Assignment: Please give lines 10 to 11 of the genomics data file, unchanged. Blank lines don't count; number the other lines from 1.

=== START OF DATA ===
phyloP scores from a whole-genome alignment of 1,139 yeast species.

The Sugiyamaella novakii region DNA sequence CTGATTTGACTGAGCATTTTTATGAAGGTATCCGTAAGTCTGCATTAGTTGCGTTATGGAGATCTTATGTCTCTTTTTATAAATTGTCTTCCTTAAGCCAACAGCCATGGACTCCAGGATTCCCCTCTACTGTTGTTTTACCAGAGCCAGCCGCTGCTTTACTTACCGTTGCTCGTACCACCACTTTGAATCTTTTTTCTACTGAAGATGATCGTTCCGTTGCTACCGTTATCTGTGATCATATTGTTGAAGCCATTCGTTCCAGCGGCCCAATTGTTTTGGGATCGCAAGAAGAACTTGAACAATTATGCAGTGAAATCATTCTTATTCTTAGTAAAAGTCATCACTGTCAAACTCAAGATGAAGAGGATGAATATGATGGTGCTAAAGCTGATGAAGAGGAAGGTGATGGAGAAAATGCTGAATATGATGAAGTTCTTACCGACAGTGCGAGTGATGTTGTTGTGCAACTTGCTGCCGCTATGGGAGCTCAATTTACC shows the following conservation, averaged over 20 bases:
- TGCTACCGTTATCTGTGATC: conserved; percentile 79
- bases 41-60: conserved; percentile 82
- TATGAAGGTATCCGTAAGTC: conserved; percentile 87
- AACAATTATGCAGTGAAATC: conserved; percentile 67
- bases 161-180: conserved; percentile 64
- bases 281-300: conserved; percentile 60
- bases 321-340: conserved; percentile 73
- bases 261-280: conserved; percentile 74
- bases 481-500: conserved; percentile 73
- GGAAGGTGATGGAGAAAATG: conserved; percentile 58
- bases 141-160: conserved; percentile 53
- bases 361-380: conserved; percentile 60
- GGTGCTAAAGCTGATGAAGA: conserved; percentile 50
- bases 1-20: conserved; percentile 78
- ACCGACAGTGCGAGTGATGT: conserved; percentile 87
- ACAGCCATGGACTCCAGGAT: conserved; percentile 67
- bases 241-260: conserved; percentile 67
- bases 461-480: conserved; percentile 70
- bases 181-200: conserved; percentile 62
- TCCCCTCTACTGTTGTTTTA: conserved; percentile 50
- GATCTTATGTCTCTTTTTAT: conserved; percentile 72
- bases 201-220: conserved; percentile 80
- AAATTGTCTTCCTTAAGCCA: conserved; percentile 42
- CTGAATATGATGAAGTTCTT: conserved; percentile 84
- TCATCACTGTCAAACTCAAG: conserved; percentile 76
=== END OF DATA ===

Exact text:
- bases 261-280: conserved; percentile 74
- bases 481-500: conserved; percentile 73